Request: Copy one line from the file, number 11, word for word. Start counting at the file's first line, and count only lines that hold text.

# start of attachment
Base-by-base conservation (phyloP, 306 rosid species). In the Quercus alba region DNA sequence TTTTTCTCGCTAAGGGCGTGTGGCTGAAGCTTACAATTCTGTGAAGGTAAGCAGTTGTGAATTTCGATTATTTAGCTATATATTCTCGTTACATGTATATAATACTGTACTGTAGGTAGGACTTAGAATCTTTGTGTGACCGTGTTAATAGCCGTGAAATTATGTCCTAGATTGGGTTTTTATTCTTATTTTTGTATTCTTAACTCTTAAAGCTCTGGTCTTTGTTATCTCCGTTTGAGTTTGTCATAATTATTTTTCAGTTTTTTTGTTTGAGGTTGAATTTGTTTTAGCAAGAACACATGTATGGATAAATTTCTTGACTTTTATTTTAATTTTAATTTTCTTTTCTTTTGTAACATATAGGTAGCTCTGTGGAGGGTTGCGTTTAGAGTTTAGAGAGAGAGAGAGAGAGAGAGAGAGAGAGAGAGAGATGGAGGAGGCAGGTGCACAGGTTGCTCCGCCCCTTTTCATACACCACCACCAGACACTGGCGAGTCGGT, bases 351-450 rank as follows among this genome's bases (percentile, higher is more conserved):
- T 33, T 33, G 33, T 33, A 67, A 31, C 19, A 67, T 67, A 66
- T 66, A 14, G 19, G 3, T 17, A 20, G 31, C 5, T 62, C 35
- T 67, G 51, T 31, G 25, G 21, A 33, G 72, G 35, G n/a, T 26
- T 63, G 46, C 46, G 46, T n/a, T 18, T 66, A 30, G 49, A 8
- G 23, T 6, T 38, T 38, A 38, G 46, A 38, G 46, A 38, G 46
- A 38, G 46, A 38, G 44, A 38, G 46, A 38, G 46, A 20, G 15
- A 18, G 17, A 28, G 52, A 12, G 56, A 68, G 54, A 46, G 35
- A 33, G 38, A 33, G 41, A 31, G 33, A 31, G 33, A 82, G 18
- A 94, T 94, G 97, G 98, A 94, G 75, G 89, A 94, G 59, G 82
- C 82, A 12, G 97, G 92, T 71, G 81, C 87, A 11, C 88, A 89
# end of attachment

- C 82, A 12, G 97, G 92, T 71, G 81, C 87, A 11, C 88, A 89